In the novel Violet Peaks, author David James Parr tells the story of a person with an overactive imagination struggling to find meaning in their life.

Throughout the course of the book, we watch the titular protagonist grow from a child into an adult – and beyond. Violet finds herself the unwitting captain of her own life, and is constantly amazed to find life’s regular challenges both mundane and incredibly daunting at the same time. Her singular mission is merely to understand who she is – to be able to define herself – and, as Parr shows us, that can be a lot harder than it sounds….

Violet Peaks is a quick and thought-provoking read, and it’s very well-written.

Parr’s style is measured and elegant, yet deeply personal, and an acute brilliance lies in his minuscule details.


The pages of this book are dripping with similes, but it’s in his metaphors where Parr really shines.

One technically impressive feat is what Parr does with time. In a fleetingly smooth paragraph, Parr might walk us through years. A throwaway line might traverse a generation. All the while, the lens of Parr’s narration lends color and weight to it, and transitions both before and after are so smoothly executed that it took me half the book to even realize what he was doing.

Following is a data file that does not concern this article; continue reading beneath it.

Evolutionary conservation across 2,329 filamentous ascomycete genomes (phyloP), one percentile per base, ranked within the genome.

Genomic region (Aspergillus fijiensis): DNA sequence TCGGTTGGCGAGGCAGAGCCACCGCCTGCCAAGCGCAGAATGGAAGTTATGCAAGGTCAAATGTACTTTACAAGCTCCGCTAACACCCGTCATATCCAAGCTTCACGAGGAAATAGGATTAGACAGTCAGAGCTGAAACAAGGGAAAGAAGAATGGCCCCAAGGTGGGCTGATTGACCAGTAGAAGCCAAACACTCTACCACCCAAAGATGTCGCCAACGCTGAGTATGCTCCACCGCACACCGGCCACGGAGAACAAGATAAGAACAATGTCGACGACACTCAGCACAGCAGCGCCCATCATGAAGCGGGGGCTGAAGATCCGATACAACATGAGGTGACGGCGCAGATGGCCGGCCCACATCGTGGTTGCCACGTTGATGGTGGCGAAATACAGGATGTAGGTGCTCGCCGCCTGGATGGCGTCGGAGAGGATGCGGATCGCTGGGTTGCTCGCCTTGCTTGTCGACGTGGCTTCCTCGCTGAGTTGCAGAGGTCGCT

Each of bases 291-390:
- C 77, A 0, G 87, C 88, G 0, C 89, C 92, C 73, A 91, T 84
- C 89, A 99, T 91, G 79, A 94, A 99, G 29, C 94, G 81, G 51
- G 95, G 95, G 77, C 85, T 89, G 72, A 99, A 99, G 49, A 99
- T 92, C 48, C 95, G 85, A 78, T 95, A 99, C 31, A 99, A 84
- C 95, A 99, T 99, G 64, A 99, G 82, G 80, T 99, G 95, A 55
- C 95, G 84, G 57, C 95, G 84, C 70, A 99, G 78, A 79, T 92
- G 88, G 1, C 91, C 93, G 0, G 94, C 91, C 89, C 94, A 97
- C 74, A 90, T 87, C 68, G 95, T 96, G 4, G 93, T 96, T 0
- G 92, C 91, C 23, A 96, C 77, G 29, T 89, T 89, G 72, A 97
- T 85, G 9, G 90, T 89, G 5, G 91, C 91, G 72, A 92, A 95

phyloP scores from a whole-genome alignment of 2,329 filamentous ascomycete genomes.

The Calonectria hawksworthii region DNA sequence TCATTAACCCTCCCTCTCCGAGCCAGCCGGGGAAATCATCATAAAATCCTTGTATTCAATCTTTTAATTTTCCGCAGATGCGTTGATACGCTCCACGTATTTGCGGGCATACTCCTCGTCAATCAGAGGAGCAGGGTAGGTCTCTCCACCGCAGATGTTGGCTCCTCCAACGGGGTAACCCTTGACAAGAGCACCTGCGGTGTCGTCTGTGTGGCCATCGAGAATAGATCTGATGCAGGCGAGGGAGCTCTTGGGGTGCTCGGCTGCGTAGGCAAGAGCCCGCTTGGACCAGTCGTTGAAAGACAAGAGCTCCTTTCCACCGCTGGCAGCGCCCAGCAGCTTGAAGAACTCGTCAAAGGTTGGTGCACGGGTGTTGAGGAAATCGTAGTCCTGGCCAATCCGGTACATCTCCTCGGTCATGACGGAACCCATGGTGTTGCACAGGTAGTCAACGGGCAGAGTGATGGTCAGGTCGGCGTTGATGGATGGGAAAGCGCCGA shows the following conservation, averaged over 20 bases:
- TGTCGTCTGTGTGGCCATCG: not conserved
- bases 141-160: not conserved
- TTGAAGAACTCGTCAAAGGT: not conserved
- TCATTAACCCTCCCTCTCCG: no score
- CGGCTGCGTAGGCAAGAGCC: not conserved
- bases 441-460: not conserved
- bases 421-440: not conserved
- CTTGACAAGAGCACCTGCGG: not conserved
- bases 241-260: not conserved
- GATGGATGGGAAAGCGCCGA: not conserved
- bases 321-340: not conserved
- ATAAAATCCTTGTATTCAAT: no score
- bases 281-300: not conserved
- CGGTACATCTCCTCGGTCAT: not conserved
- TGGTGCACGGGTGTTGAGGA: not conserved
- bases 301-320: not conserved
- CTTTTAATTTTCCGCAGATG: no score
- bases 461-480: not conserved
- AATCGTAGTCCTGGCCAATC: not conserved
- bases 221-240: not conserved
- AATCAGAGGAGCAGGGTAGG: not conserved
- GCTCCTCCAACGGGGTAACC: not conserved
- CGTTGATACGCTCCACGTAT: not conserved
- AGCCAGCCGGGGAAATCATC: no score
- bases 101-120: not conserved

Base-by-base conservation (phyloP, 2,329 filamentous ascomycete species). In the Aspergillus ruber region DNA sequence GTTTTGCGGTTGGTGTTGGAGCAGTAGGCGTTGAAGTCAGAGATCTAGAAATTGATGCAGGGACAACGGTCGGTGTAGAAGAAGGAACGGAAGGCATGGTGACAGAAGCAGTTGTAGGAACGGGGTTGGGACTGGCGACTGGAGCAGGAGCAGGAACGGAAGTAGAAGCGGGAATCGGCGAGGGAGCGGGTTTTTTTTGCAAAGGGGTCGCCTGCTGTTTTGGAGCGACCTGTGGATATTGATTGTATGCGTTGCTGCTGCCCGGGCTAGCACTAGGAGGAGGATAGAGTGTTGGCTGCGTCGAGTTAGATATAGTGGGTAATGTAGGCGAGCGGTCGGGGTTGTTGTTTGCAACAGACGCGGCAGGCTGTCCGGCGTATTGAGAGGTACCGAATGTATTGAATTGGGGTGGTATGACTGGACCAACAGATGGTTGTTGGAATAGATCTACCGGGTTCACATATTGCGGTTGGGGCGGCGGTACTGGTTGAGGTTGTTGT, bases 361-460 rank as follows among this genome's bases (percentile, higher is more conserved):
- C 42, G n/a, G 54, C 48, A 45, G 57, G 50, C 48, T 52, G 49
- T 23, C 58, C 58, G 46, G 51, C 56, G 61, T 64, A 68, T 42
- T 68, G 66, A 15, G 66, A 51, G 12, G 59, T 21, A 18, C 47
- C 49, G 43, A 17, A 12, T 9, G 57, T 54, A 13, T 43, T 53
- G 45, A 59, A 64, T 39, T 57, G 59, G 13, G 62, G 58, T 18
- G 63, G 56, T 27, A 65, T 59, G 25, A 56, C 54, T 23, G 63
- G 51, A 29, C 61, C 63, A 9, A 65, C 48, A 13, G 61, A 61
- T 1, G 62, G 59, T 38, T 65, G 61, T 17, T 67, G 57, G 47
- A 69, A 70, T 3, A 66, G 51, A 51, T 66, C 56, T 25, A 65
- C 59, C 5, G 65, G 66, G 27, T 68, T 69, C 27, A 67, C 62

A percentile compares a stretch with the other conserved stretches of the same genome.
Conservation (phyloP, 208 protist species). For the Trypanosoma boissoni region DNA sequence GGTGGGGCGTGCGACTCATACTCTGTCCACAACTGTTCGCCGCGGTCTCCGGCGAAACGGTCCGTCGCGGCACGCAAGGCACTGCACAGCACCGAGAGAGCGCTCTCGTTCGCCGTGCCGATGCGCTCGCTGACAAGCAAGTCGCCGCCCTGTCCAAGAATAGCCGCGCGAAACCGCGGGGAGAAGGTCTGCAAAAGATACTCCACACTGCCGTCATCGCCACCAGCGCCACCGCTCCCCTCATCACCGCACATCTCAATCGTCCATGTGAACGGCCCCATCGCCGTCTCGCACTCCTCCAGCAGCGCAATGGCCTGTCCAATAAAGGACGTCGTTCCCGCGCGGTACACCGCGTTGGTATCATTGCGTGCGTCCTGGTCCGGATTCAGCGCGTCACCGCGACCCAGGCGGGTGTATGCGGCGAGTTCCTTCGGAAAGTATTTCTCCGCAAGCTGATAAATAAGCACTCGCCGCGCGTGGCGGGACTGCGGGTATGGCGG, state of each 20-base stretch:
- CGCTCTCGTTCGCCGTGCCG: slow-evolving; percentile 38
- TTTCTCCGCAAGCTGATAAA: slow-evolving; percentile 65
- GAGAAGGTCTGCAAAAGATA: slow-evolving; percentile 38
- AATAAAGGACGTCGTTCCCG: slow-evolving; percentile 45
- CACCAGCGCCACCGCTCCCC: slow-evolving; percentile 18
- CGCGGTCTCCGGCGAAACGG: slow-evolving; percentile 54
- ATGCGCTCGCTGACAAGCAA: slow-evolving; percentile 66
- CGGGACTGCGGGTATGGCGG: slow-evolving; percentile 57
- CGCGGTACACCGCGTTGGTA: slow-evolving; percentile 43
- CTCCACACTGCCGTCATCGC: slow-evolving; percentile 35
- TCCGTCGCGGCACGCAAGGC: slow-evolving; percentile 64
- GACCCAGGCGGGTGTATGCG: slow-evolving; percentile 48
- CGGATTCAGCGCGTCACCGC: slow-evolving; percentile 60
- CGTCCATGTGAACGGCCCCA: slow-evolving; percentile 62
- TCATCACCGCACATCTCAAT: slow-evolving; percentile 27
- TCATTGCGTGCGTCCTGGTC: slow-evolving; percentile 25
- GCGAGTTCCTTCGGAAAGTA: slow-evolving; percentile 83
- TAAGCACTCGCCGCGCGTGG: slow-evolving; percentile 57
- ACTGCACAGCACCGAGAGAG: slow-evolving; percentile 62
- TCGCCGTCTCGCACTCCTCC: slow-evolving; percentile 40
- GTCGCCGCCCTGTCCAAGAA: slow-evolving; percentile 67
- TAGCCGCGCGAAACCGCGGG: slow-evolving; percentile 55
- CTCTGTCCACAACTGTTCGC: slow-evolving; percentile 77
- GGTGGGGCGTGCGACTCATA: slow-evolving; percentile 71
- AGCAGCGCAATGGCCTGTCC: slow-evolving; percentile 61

Parr gets away with this because instead of tracking events chronologically, he uses emotion as his measure. It ends up effecting the same conclusion, but the journey is different.

Violet suffers from a malaise of Weltschmerz, presumable brought on (or at least worsened) by being an artist without a genuine outlet. This is an intriguing central conflict for a novel, and one which Parr exploits to great effect. While the physical stakes are generally quite low, the spiritual and emotional stakes are life and death.

Most of Violet’s foibles are the result of her searching for meaning in her life almost exclusively through romantic love and sexual conquests. While the feminist within you may cringe at some of her choices, I urge you to hold on until the end.

In many chapters, Parr makes use of repeating choruses, and in some cases it works better than others. As they teach in acting and singing: if you’re going to say the same thing twice, it better not be the same thing twice.

All told, Violet Peaks is a joy to read, and the glimpse into Parr’s worldview is a mind-expanding breath of fresh air.